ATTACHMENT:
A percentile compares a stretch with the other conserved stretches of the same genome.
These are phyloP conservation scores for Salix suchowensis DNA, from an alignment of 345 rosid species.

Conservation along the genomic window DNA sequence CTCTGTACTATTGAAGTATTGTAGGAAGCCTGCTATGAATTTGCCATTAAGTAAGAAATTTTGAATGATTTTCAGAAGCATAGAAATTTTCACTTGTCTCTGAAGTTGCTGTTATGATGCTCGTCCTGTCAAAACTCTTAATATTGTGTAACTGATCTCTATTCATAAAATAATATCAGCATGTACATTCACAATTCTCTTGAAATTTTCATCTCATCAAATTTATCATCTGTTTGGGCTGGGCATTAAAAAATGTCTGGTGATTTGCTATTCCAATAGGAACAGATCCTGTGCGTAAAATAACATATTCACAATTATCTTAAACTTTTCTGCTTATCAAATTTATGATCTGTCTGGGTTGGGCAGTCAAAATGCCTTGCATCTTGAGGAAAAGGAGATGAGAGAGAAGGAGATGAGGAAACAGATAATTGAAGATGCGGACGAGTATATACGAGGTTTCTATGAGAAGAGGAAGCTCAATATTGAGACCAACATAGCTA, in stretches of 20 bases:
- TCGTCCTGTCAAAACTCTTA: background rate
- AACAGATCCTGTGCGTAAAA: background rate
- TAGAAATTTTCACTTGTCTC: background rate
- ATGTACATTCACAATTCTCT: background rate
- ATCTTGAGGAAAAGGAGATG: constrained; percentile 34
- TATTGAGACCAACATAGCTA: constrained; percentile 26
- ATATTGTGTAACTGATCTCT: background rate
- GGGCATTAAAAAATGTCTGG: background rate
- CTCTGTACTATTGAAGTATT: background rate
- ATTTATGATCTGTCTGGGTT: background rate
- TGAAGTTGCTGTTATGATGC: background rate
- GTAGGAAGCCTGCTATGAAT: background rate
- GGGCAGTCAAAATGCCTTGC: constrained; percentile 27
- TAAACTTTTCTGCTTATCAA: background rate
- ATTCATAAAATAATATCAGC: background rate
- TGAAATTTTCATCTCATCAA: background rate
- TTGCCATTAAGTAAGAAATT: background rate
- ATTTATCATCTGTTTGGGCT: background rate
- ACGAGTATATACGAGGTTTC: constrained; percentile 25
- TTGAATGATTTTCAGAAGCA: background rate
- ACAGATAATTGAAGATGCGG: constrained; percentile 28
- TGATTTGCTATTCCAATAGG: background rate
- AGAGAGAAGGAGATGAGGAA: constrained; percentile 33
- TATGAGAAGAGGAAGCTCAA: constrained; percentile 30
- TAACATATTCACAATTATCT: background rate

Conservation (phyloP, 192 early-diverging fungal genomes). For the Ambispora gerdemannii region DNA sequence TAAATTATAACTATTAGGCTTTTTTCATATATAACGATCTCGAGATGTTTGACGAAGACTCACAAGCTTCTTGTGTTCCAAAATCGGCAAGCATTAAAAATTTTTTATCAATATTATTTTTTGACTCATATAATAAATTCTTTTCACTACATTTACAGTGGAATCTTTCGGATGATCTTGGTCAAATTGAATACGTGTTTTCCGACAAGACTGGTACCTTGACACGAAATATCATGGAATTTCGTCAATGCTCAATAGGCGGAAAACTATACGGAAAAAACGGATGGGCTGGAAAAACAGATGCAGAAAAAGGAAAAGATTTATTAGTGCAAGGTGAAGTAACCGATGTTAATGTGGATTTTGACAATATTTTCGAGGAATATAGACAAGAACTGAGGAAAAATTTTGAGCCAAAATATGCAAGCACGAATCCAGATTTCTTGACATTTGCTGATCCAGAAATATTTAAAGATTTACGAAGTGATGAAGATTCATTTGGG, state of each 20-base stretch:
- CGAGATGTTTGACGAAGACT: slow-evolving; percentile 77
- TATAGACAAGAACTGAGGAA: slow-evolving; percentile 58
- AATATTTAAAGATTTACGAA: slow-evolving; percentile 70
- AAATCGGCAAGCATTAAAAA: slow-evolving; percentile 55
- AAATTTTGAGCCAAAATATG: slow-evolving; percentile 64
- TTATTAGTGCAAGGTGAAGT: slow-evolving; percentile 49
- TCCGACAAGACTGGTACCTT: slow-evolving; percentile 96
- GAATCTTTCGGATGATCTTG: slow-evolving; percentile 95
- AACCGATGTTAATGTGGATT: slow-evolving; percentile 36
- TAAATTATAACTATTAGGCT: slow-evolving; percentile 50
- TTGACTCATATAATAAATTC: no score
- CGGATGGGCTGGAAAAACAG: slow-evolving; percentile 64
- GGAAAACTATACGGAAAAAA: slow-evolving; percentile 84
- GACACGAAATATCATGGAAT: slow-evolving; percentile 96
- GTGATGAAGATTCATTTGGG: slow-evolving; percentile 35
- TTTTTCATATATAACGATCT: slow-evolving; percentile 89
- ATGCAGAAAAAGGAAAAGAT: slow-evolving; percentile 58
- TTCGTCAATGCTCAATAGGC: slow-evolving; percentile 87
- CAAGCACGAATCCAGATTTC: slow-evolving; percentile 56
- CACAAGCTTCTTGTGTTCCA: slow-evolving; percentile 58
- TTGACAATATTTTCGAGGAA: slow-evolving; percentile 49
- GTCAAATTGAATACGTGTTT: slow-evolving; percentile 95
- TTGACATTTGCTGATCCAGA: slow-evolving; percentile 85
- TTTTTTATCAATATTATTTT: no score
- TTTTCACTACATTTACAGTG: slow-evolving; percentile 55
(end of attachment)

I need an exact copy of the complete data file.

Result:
A percentile compares a stretch with the other conserved stretches of the same genome.
These are phyloP conservation scores for Salix suchowensis DNA, from an alignment of 345 rosid species.

Conservation along the genomic window DNA sequence CTCTGTACTATTGAAGTATTGTAGGAAGCCTGCTATGAATTTGCCATTAAGTAAGAAATTTTGAATGATTTTCAGAAGCATAGAAATTTTCACTTGTCTCTGAAGTTGCTGTTATGATGCTCGTCCTGTCAAAACTCTTAATATTGTGTAACTGATCTCTATTCATAAAATAATATCAGCATGTACATTCACAATTCTCTTGAAATTTTCATCTCATCAAATTTATCATCTGTTTGGGCTGGGCATTAAAAAATGTCTGGTGATTTGCTATTCCAATAGGAACAGATCCTGTGCGTAAAATAACATATTCACAATTATCTTAAACTTTTCTGCTTATCAAATTTATGATCTGTCTGGGTTGGGCAGTCAAAATGCCTTGCATCTTGAGGAAAAGGAGATGAGAGAGAAGGAGATGAGGAAACAGATAATTGAAGATGCGGACGAGTATATACGAGGTTTCTATGAGAAGAGGAAGCTCAATATTGAGACCAACATAGCTA, in stretches of 20 bases:
- TCGTCCTGTCAAAACTCTTA: background rate
- AACAGATCCTGTGCGTAAAA: background rate
- TAGAAATTTTCACTTGTCTC: background rate
- ATGTACATTCACAATTCTCT: background rate
- ATCTTGAGGAAAAGGAGATG: constrained; percentile 34
- TATTGAGACCAACATAGCTA: constrained; percentile 26
- ATATTGTGTAACTGATCTCT: background rate
- GGGCATTAAAAAATGTCTGG: background rate
- CTCTGTACTATTGAAGTATT: background rate
- ATTTATGATCTGTCTGGGTT: background rate
- TGAAGTTGCTGTTATGATGC: background rate
- GTAGGAAGCCTGCTATGAAT: background rate
- GGGCAGTCAAAATGCCTTGC: constrained; percentile 27
- TAAACTTTTCTGCTTATCAA: background rate
- ATTCATAAAATAATATCAGC: background rate
- TGAAATTTTCATCTCATCAA: background rate
- TTGCCATTAAGTAAGAAATT: background rate
- ATTTATCATCTGTTTGGGCT: background rate
- ACGAGTATATACGAGGTTTC: constrained; percentile 25
- TTGAATGATTTTCAGAAGCA: background rate
- ACAGATAATTGAAGATGCGG: constrained; percentile 28
- TGATTTGCTATTCCAATAGG: background rate
- AGAGAGAAGGAGATGAGGAA: constrained; percentile 33
- TATGAGAAGAGGAAGCTCAA: constrained; percentile 30
- TAACATATTCACAATTATCT: background rate

Conservation (phyloP, 192 early-diverging fungal genomes). For the Ambispora gerdemannii region DNA sequence TAAATTATAACTATTAGGCTTTTTTCATATATAACGATCTCGAGATGTTTGACGAAGACTCACAAGCTTCTTGTGTTCCAAAATCGGCAAGCATTAAAAATTTTTTATCAATATTATTTTTTGACTCATATAATAAATTCTTTTCACTACATTTACAGTGGAATCTTTCGGATGATCTTGGTCAAATTGAATACGTGTTTTCCGACAAGACTGGTACCTTGACACGAAATATCATGGAATTTCGTCAATGCTCAATAGGCGGAAAACTATACGGAAAAAACGGATGGGCTGGAAAAACAGATGCAGAAAAAGGAAAAGATTTATTAGTGCAAGGTGAAGTAACCGATGTTAATGTGGATTTTGACAATATTTTCGAGGAATATAGACAAGAACTGAGGAAAAATTTTGAGCCAAAATATGCAAGCACGAATCCAGATTTCTTGACATTTGCTGATCCAGAAATATTTAAAGATTTACGAAGTGATGAAGATTCATTTGGG, state of each 20-base stretch:
- CGAGATGTTTGACGAAGACT: slow-evolving; percentile 77
- TATAGACAAGAACTGAGGAA: slow-evolving; percentile 58
- AATATTTAAAGATTTACGAA: slow-evolving; percentile 70
- AAATCGGCAAGCATTAAAAA: slow-evolving; percentile 55
- AAATTTTGAGCCAAAATATG: slow-evolving; percentile 64
- TTATTAGTGCAAGGTGAAGT: slow-evolving; percentile 49
- TCCGACAAGACTGGTACCTT: slow-evolving; percentile 96
- GAATCTTTCGGATGATCTTG: slow-evolving; percentile 95
- AACCGATGTTAATGTGGATT: slow-evolving; percentile 36
- TAAATTATAACTATTAGGCT: slow-evolving; percentile 50
- TTGACTCATATAATAAATTC: no score
- CGGATGGGCTGGAAAAACAG: slow-evolving; percentile 64
- GGAAAACTATACGGAAAAAA: slow-evolving; percentile 84
- GACACGAAATATCATGGAAT: slow-evolving; percentile 96
- GTGATGAAGATTCATTTGGG: slow-evolving; percentile 35
- TTTTTCATATATAACGATCT: slow-evolving; percentile 89
- ATGCAGAAAAAGGAAAAGAT: slow-evolving; percentile 58
- TTCGTCAATGCTCAATAGGC: slow-evolving; percentile 87
- CAAGCACGAATCCAGATTTC: slow-evolving; percentile 56
- CACAAGCTTCTTGTGTTCCA: slow-evolving; percentile 58
- TTGACAATATTTTCGAGGAA: slow-evolving; percentile 49
- GTCAAATTGAATACGTGTTT: slow-evolving; percentile 95
- TTGACATTTGCTGATCCAGA: slow-evolving; percentile 85
- TTTTTTATCAATATTATTTT: no score
- TTTTCACTACATTTACAGTG: slow-evolving; percentile 55